How to share the FileZilla Address Book between multiple PCs

FileZilla: ENETUNREACH – Network unreachable - come risolvere

You most certainly know FileZilla FTP Client, arguably one of the best open-source FTP clients out there for Windows, Linux and Mac: we already mentioned it more than once, for example here. Also, if you’re stumbled upon this post, you’ve probably installed it a number of times: your home computer, your laptop, one of more VMWare machines, a number of remotely-hosted VPS and/or physical servers, and so on. Sometimes you wish you could share your personal sites address book, sometimes you’d just need a way to export/import a small number of entries… And maybe also keep them updated too, since you never know the client you’re going to use when you’ll have to change the IP address, the password, the root folder or other connection settings for one or more nodes.

Luckily enough, FileZilla Client can be easily tweaked into using a truly cloud-based, real-time shareable address book instead of relying to a local one. All you need to do is to choose a cloud-based web file storage service such as Dropbox or Google Drive, where you’ll have to create one or more accounts, and change a couple things in your FileZilla local instance accordingly. Let’s see how it works.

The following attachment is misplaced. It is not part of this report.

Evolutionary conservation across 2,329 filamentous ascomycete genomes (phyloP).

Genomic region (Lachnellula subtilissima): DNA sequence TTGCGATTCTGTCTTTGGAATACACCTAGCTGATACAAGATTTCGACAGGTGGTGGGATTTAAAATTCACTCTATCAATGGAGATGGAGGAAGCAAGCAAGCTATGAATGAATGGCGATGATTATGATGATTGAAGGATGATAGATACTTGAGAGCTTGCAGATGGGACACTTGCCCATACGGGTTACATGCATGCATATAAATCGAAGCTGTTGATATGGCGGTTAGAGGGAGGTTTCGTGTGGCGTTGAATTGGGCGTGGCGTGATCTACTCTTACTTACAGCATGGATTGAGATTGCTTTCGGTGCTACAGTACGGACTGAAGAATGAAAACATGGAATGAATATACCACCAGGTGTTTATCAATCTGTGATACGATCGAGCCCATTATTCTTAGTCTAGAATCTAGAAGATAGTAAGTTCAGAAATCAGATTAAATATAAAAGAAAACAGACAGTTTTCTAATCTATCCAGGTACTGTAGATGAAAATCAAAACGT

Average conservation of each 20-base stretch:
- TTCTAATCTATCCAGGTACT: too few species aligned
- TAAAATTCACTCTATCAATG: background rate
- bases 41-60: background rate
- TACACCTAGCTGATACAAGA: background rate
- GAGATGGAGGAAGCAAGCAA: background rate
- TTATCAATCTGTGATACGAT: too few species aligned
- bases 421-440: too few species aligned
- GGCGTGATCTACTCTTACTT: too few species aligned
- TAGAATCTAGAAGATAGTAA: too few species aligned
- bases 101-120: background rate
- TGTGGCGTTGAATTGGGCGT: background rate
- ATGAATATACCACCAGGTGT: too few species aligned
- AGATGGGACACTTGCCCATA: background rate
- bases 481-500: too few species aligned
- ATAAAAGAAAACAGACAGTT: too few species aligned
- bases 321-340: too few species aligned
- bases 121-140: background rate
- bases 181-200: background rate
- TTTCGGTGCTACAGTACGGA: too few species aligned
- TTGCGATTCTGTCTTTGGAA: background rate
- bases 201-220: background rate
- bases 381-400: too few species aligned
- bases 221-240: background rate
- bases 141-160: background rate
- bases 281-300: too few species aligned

Dropbox or GDrive?

The choice is up to you, since there are no differences regarding what we need to do with them. You can also use other similar file storage services such as Sync, Wuala, Tresorit, SpiderOak or anything that will create an auto-sync folder to your Hard Drive. All of these services are good enough, provide some decent local and/or remote encryption and claim to be the best one in terms of  either performance, security, reliability, privacy and so on. You know how it works: read the papers, scoop out user reviews, take a look on technical reviews and pick the one that you feel being the best one for you.

Also, if you are concerned about the security aspects of what we’re about to do, I suggest to read the Security Considerations paragraph at the end of the post.

Configuring the Shared Folder

In this example, we’re going to use Google Drive. We won’t tell you how to do that, because you’ll have no problems in doing the required steps:

  • Login to the PC where you have the FileZilla FTP Server with the address book you want to share.
  • Create a Google account (if you don’t have one already).
  • Install the Google Drive client software to create and auto-sync a local file-system folder (if you don’t have one already).
  • Inside that same folder, create a subfolder anywhere you like and name it   (or any other name you would like to use).

Once you do that, you have to

Copy FileZilla Configuration Files to the Cloud

By default, FileZilla stores its settings in the user’s home directory which, if you’re using Windows 7 or more, will be something like the following:

If you are on Windows XP or below, you’ll find them here:

If you are on a Linux-based environment, you should be able to find them here:

Copy all the files that are in that folder to the   shared folder created above, then move to the following step.